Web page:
AAS Meeting #194 - Chicago, Illinois, May/June 1999
Session 64. Shells in the Global ISM
Topical, Oral, Wednesday, June 2, 1999, 8:30-10:00am, 10:45am-12:30pm, 2:00-3:30pm, Continental Ballroom B

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[64.10] Stellar Fireworks and the State of the ISM in Low Mass Galaxies

J. S. Gallagher (U. Wisconsin-Madison)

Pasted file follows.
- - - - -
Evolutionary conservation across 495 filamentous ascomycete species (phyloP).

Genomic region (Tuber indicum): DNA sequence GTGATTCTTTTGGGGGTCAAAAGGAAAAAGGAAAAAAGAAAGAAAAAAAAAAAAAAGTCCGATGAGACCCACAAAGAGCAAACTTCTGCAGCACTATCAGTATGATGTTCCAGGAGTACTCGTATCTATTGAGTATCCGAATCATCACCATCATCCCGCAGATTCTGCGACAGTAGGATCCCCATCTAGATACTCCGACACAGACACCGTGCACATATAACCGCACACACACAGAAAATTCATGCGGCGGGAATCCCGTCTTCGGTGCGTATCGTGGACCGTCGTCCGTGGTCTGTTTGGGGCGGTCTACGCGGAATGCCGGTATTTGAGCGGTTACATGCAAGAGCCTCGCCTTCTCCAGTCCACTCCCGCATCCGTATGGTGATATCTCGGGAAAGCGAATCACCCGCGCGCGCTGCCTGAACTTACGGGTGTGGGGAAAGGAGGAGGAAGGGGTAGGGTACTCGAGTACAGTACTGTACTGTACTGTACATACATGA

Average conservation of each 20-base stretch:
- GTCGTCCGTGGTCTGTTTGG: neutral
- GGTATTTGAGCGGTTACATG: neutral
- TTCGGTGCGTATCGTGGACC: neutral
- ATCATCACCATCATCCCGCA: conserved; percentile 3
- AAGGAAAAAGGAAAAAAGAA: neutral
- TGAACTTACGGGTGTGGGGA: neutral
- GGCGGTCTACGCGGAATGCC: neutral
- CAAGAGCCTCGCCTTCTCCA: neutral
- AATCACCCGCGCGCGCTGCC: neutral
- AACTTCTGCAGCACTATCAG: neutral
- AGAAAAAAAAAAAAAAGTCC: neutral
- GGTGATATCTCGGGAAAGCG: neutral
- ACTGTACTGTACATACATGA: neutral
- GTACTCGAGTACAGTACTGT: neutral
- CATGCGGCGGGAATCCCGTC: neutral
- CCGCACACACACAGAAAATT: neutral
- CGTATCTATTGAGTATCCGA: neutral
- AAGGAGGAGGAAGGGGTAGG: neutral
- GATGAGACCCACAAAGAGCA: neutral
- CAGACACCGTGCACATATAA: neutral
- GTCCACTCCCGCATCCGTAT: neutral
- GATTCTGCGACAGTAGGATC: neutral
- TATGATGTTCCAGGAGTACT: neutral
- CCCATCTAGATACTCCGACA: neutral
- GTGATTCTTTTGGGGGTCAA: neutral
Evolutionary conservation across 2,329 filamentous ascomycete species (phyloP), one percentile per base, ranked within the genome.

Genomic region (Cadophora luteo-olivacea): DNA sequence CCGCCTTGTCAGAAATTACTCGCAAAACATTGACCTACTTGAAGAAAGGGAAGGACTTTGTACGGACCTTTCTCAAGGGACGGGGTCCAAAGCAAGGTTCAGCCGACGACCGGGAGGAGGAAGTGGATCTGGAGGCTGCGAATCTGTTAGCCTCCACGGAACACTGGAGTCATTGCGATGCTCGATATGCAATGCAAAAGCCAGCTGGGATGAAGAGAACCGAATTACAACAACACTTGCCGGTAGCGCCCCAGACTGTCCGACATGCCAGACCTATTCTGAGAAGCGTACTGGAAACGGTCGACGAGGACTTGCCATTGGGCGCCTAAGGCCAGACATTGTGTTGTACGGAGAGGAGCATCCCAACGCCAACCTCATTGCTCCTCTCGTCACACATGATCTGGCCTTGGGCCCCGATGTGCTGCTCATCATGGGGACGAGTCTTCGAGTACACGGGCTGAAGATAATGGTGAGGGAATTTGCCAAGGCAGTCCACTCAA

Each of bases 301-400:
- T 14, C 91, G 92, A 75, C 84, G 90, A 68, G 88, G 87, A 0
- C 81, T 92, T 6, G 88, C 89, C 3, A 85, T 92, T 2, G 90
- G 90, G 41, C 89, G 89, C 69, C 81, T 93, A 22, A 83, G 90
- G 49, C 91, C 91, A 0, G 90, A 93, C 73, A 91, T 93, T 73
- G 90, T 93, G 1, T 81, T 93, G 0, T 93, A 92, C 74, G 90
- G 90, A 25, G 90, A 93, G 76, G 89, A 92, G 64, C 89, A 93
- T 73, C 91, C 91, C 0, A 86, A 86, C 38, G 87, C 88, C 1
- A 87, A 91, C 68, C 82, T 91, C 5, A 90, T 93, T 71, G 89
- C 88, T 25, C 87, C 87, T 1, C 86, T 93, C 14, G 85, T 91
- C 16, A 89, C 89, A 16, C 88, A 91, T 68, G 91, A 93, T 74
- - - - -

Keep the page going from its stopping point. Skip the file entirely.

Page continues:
Low mass disk galaxies, the irregulars and related systems, combine gas-rich environments and low gravitational binding energies with occasional episodes of intense star formation. These types of galaxies also tend to be relatively transparent to ionizing radiation and thus show bright extra-HII region diffuse ionized gas (DIG) features. This combination of circumstances aids the production and visibility of large scale structures in the ISM; these galaxies are excellent places in which to explore interactions between massive stars and their surroundings. An important aspect of these phenomena are how they vary with scale. We therefore consider a sequence of structures, beginning with simple shells produced by low energy events associated with normal modes of star formation, and extending up to major starbursts which disturb entire galaxies. In following this sequence we can estimate what conditions are required for the time and spatial coherence of star formation to account for observed ionized structures, and thereby gain insights into the operation of feedback processes on galactic scales.

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